Cheat to be the best

LANCE ARMSTRONG, Marion Jones, and Ben Johnson all have one thing in common: they all had impressive careers in their sporting fields for many years – and they all had spectacular falls from grace.

They were finally caught using performance-enhancing drugs (PEDs), which resulted in embarrassment, lawsuits and international vilification.

More recently, most of the Russian Olympic contingent was embroiled in a state-sponsored doping scandal, and was banned from competing in the 2016 Rio Olympics.

Competitive athletes who use PEDs should definitely be punished to the full extend of the law, but in this 21st century, these drugs are also easily available to the weekend warrior and the average Joe.

Many faces of PEDs

There are many different types of PEDs available in the market today, and some can even be bought over the counter.

Anabolic steroids are the most commonly-known PEDs, as they have been around the longest.

They are primarily used to treat delayed puberty, some types of impotence, and other muscle-wasting diseases as they can boost testosterone levels.

Anabolic steroids are synthetic derivatives of testosterone – a hormone found in men, and, in much smaller amounts, in women.

Steroids help the body’s muscle cells produce more protein, which leads to increased muscle size and strength, as long as the athlete works out.

It also allows the body to produce more ATP (adenosine triphosphate), the ‘fuel’ muscles need to move.

Any unnatural products – such as steroids – that elevate the body’s testosterone levels are considered illegal in sport, as these steroids, if abused by an athlete, can give them an unfair advantage.

Popular in the bodybuilding and powerlifting scene, anabolic steroids are usually injected into the body, to create muscle mass and speed up recovery.

It can also be used to increase endurance, and help keep the body running like a well-oiled machine.

Other commonly-used PEDs include stimulants (to increase alertness and decrease appetite), human growth hormone (taken for improved endurance and strength), and diuretics (for rapid weight loss and to mask the use of PEDs in urine tests).

Serious side effects

PEDs are banned from use in sport also because of their physiological and psychological side effects.

According to the US Anti-Doping Agency (Usada), PEDs do not just affect athletic prowess but also carry dire consequences to the human body.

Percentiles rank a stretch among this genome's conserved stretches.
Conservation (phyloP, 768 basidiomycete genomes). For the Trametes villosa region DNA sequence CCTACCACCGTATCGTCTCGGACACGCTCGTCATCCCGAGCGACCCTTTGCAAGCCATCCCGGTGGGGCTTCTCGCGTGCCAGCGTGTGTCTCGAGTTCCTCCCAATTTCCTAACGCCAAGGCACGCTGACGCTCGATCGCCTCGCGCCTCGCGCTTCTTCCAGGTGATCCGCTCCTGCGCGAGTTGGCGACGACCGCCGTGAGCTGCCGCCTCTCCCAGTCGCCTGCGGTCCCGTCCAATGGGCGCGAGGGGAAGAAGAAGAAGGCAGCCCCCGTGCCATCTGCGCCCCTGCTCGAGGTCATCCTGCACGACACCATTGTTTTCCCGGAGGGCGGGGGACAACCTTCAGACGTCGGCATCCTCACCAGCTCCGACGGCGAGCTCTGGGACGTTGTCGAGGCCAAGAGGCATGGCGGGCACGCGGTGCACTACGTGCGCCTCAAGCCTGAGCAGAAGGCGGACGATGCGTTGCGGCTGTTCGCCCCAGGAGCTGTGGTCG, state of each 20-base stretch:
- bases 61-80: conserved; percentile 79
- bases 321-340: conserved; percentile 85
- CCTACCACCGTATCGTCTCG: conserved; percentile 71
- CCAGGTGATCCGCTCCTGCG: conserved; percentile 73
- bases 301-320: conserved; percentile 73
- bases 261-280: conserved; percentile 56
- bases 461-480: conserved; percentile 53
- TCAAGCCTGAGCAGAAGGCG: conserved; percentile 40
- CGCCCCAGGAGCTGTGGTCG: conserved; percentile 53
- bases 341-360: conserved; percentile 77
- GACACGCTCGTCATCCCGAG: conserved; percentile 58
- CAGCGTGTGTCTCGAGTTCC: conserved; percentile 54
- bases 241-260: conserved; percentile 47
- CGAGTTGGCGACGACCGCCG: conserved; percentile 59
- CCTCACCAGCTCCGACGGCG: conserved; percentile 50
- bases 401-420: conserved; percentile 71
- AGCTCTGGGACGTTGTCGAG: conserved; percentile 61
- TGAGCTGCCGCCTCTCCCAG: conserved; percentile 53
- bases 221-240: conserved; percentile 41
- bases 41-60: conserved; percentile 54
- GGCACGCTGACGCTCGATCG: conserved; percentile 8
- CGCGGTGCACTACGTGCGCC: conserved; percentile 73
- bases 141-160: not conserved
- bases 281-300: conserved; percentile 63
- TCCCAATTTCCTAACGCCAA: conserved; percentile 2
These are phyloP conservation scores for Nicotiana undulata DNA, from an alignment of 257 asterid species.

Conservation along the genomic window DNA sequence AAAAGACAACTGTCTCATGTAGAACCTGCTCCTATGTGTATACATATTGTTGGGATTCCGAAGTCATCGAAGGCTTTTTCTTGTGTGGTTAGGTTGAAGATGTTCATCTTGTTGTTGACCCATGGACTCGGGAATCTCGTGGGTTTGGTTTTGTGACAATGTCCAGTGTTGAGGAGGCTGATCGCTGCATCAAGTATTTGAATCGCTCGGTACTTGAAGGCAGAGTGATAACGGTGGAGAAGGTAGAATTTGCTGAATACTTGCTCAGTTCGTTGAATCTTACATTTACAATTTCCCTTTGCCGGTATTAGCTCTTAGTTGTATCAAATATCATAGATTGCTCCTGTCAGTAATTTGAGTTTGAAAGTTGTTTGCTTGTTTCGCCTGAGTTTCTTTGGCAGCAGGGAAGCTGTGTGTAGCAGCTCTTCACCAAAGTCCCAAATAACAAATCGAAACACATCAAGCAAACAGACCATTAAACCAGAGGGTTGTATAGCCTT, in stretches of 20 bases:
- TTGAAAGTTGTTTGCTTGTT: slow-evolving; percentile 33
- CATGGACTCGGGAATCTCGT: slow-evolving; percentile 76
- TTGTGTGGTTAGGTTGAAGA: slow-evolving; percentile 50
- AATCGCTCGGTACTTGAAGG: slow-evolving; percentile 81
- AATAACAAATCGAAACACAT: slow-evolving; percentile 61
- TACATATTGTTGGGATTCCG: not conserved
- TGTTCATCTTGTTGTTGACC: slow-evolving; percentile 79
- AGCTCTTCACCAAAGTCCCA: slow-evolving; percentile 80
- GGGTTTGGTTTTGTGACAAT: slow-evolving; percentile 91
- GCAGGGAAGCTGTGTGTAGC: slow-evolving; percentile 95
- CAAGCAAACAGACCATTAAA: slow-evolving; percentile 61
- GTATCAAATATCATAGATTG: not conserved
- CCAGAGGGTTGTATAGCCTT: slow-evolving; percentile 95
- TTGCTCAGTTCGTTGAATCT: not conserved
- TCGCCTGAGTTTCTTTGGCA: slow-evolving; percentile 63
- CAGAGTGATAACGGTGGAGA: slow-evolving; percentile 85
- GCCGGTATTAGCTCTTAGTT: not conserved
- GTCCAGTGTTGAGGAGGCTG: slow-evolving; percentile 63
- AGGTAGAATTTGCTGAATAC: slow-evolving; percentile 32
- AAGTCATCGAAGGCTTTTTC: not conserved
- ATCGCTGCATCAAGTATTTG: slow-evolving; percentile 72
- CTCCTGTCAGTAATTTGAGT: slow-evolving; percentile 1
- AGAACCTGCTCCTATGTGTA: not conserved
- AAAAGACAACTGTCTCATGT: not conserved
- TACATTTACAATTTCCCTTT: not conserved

This world-renowned anti-doping agency states that PEDs can be extremely dangerous, and in some cases, lethal.

According to USADA, PEDs can cause liver damage, and increase aggressiveness (commonly referred to as ‘roid rage’, which is an uncontrollable, Hulk-esque fury), and sexual appetite.

PEDs withdrawal symptoms include depression, and in some extreme cases, suicide.

PEDs can also cause undesirable gender effects. Women who take PEDs, such as anabolic steroids, may develop excess body hair and an unusually deep voice.

The most famous example of this was during the systematic doping of East German athletes during the 1970s.

Female athletes began noticing that their voices were changing, they were missing their periods, and even growing moustaches.

Men, on the other hand, develop shrunken testicles, gynecomastia (better known as ‘man-boobs’), and baldness, among others.

When cheating is ok

According to research, most healthy men begin to experience a gradual decline in testosterone after the age of 30, which results in a decrease in sex drive.

Low testosterone also means persistent fatigue, weight gain (especially around the midsection), depression, and muscle loss.

Most men brush this off as a natural part of ageing, but there are also those who want to remain in peak physical condition even in their late 50s.

If you are not a competitive athelete, seeking treatment through PEDs is not a crime, especially if you want to have more energy to work out, and an increase in your libido.

It is, however, extremely risky to dabble with PEDs, such as testosterone boosters, without consulting a certified medical expert.

A doctor – through a simple blood test – will be able to tell if a person needs testosterone boosters to stay active, or if the person should simply make a lifestyle change by eating healthier, sleeping longer, and exercising more frequently.

Nevash Nair is currently on his own fitness journey in Thailand. Follow him on Instagram ­@nevjitsu or contact him via email at lifestyle.nevashnair@­thesundaily.com.